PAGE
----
By Susan Milius, Science News
MOSCOW, Idaho — Sometimes it’s good to be not so hot.
Capsaicinoid compounds, which give chilies their culinary kick, have the happy effect of discouraging a seed-rotting fungus that grows on plants. But new work has found that protecting seeds has a downside, says David C. Haak of the University of Washington in Seattle. In wild chilies, tests linked pungency with vulnerability to drought and to attacks by ants that devour the seeds, he reported June 14 at the Evolution 09 meeting.
Chili heat may turn out to be an example of populations adapting to particular local circumstances, an important concept in evolutionary theory, Haak says.
And the link between capsaicinoid levels and vulnerability could explain why, even within the same species, not all chilies are hot. Haak says the seed-attacker Fusarium fungus lurks throughout the chilies’ wild range. It’s nasty stuff that ruins about a third of seeds, even in the driest places. Yet he and his colleagues have found plants in dry spots skimp on the protective capsaicinoids. In a dry-zone population, plants yielding mouth-scorching chilies were more rare than in a population in a somewhat wetter place. And the hottest of the dry-zone plants didn’t reach the flamer extremes of the exceptional chilies in more moist zones.
Those hot and not chilies illustrate how “adaptations that are beneficial in one environment may be costly in another — for example, pungency in a dry climate,” says Emily Jacobs-Palmer of Harvard University.
Where chilies grow wild, birds disperse the seeds by eating the fruits and excreting the seeds. To see what difference the degree of heat might make once the seeds arrive at their new home, Haak and his colleagues set out little seed piles from hot, sort-of-hot and not-spicy plants. Video monitoring of the piles showed three kinds of ants, including two little fire ants, settling down and snacking. More pungent seeds were the ants’ favorite, Haak says.
He’s not arguing that ants like hot food. It’s easy food they want. A tough coat of lignin surrounds the rich innards of a pepper seed, and Haak’s microscopic observations have shown that pungent peppers tend to have thinner spots than milder seeds did. The ants can cut into a seed with thin spots, killing it and preventing sprouting.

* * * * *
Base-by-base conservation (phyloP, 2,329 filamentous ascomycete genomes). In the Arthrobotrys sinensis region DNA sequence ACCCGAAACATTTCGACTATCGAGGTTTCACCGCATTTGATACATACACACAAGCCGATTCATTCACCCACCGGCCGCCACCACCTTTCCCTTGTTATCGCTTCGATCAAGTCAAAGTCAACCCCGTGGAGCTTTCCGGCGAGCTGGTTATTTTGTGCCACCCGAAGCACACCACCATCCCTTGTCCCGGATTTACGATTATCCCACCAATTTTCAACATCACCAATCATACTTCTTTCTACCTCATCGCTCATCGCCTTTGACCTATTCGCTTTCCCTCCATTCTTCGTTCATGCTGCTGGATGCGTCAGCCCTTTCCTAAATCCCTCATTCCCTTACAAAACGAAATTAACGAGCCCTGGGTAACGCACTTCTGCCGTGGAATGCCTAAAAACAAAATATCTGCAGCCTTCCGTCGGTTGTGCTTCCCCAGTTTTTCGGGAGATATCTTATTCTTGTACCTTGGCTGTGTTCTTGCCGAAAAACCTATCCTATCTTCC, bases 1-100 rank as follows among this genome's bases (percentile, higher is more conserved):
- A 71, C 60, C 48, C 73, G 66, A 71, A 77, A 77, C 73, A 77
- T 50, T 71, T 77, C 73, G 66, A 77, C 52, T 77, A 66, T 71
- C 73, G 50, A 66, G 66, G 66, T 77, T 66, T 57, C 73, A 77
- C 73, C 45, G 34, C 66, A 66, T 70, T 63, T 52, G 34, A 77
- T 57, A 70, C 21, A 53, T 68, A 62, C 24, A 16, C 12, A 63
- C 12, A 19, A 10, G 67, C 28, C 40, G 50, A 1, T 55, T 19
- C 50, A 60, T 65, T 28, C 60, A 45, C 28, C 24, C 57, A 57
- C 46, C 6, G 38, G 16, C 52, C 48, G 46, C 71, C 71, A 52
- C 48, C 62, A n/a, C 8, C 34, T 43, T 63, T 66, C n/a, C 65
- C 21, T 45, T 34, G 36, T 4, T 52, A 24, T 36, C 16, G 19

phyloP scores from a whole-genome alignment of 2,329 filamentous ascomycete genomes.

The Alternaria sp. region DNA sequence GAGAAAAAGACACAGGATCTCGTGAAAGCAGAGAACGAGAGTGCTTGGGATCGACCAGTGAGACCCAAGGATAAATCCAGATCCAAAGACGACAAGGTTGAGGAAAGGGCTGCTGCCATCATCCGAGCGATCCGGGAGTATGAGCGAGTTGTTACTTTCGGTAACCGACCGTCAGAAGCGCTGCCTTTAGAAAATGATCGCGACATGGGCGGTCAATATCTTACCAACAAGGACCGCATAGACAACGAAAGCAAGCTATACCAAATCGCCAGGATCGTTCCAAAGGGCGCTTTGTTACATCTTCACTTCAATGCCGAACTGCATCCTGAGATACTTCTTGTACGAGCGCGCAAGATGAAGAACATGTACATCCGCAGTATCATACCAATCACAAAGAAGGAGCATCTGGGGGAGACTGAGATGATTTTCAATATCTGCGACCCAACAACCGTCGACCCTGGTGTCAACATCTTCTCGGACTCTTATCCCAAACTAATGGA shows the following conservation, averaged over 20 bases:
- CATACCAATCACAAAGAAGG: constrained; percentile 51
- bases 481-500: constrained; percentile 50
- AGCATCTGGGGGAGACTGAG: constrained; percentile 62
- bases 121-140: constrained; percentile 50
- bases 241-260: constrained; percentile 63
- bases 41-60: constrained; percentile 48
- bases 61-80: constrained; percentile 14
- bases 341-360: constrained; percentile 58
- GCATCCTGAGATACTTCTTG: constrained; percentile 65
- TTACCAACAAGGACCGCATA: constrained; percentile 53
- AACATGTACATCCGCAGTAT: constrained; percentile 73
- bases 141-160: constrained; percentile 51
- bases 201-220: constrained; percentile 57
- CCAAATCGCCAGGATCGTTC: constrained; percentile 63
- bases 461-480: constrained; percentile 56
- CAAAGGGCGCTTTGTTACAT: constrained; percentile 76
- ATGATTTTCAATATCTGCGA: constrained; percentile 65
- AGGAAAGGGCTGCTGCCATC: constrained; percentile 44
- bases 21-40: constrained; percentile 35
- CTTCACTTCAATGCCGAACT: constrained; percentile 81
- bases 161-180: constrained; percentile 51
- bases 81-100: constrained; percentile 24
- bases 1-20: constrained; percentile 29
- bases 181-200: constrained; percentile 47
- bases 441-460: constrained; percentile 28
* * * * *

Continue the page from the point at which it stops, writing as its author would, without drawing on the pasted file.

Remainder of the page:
To investigate another possible cost of heat, Haak and his colleagues used the University of Washington greenhouse to grow seeds collected from various wild populations. The team found that plants that produced hotter chilies didn’t seem to be using water as efficiently as plants from dry zones. For a given watering regime, the pungent plants weren’t setting as much seed.
The profligately pungent plants grow leaves with a denser dotting of breathing pores called stomata, Haak and his colleagues found. Since more stomata can allow more water to escape, botanists take the density of stomata as an indicator of how well, or not, a plant can manage its water.
Haak crossbred plants from his two populations, the hot and not-so-hot, dry-zone plants. The link between chili heat and water use persisted through the next two generations, supporting the team’s conclusion that the two characteristics are truly tied together. Just how the association works isn’t clear, Haak says, but somehow chili heat may mean bad news during a water shortage.
At the Evolution meeting, Jacobs-Palmer also reported a tale about adaptation in different locales. Beach mice have pale fur even though they are a subspecies of the standard dark-coated field mouse. Jacobs-Palmer said she has now linked the evolution of pale coats to the improved ease of scurrying over sand without attracting attention from hawks or other visual predators.